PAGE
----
11Share key learnings daily with your leadership team. Work out what information is needed by your business leaders so you can provide timely updates. Be sure to ask what information is actually helpful and revise it regularly

12Take advantage of FREE features. Many online groups such as Facebook groups can be an excellent way to market your business to the local and digital community. If you aren’t sure where to find them you can always ask your existing customers which groups they belong to and ask them for an invitation. Another free idea is the use of ‘chatbot’ on messenger which allows virtual engagement instantly

13Review and improve your customer service. . If you don’t have existing staff who are skilled at social media customer service now may be the time to outsource. There are a number of businesses that offer remote, round the clock specialists in this area

14Ask the expert. A great way to set your self apart from your competitors is to feature an outside expert/influencer to do a live webinar or Q & A session where consumers can participate and experience educational content. By doing this your business is able to engage with its customers, and also the followers of the influencer

15Review your response process. It has never been a better time to review your issue response process. With a heightened focus on COVID-19 related issues it may be appropriate to triage BAU queries to a separate team as you focus on responding to the things that matter most

16Brush up your video skills. YouTube has launched its ‘Video Builder Tool’, which allows small businesses to create video content for free. The tool which had been in development for months, was released early to help businesses with their communication and content strategies during the pandemic

17Get creative. For many organisations COVID-19 has significantly impeded traditional business, and as such the need to think outside the box has never been greater. Examples of innovative ideas include museums and zoos who have introduced virtual tours, gyms that are hosting online classes and local libraries who are implementing virtual books clubs. You are only restricted by your imagination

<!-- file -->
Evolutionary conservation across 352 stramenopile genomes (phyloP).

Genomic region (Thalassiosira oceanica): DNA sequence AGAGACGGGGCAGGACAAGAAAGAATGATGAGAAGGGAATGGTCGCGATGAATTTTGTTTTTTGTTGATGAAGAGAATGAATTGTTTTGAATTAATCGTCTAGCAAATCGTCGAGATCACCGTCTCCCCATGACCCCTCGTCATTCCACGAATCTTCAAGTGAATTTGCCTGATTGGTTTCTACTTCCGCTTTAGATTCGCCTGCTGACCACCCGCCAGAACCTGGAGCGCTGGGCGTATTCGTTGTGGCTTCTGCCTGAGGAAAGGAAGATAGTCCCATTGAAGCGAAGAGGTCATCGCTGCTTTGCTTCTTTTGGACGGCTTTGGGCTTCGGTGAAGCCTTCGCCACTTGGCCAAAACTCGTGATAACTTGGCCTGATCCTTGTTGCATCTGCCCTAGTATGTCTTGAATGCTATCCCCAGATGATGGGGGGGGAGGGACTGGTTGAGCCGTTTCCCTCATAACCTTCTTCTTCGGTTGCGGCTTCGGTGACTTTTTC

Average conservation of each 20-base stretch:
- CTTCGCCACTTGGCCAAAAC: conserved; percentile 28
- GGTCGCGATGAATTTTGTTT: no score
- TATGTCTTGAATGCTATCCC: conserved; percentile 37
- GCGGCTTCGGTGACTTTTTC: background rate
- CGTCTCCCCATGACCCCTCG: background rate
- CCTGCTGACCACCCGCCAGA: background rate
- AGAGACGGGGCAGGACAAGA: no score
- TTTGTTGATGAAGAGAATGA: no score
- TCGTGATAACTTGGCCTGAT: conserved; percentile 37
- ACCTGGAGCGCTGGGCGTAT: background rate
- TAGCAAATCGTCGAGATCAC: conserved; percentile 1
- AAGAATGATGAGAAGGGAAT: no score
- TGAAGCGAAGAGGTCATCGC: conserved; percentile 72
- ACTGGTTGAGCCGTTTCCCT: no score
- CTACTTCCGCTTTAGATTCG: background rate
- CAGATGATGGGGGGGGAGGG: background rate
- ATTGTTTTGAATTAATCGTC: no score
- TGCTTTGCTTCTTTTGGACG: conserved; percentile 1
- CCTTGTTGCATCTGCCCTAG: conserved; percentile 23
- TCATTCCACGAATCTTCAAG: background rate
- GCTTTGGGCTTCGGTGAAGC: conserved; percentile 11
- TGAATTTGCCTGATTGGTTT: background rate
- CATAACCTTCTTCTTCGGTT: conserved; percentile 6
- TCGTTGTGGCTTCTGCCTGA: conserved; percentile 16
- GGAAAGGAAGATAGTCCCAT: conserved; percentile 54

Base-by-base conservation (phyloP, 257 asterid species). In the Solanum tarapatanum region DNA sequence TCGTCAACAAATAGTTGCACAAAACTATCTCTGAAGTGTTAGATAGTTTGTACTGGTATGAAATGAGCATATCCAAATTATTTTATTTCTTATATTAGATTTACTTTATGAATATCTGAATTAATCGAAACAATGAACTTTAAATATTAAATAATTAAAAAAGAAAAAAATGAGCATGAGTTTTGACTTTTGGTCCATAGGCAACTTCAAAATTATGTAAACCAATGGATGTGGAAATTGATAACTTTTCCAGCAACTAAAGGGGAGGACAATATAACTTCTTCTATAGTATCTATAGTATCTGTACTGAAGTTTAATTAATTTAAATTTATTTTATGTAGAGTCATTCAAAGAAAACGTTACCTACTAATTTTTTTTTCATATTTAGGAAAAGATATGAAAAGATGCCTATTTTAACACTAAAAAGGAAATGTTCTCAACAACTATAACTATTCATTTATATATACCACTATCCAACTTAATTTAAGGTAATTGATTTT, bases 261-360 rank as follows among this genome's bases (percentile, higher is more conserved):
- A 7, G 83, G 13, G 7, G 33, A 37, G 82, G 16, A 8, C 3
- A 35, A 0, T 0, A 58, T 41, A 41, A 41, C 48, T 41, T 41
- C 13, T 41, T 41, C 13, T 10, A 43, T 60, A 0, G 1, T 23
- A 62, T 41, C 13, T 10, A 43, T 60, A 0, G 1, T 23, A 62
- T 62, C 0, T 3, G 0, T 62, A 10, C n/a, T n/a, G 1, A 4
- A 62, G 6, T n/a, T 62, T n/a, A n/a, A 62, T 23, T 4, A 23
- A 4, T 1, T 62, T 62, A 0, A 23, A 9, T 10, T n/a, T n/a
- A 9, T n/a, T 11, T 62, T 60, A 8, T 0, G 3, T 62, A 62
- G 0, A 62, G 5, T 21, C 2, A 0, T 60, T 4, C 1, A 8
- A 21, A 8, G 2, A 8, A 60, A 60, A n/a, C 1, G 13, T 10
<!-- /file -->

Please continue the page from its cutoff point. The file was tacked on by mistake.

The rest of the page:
18. Review your measurement systems. Measurement is more important than ever during a crisis as it is the only way to know if what you’re doing is working and what you need to do next. Continue to review traffic flow to your website and record all key consumer queries

19Check out Facebook Shops. Facebook has announced the launch of Shops which is a new feature enabling businesses to display and sell their products on the platform. The move comes as many retailers have been forced to shut down bricks-and-mortar stores with many now looking to sell online.

20Monitor official authority communication regularly. Keep abreast of what government regulators are saying about restrictions or social distancing measures that impact you and your customers. Set a daily reminder (at least) to check the relevant websites – or social media pages and then update your own social media when necessary

The main benefit of social media is to maintain awareness for small businesses as well as amplify new opportunities to earn through the pandemic. Where possible customers want to support their favourite business during the crisis so make it easy for them by having a strong social media presence.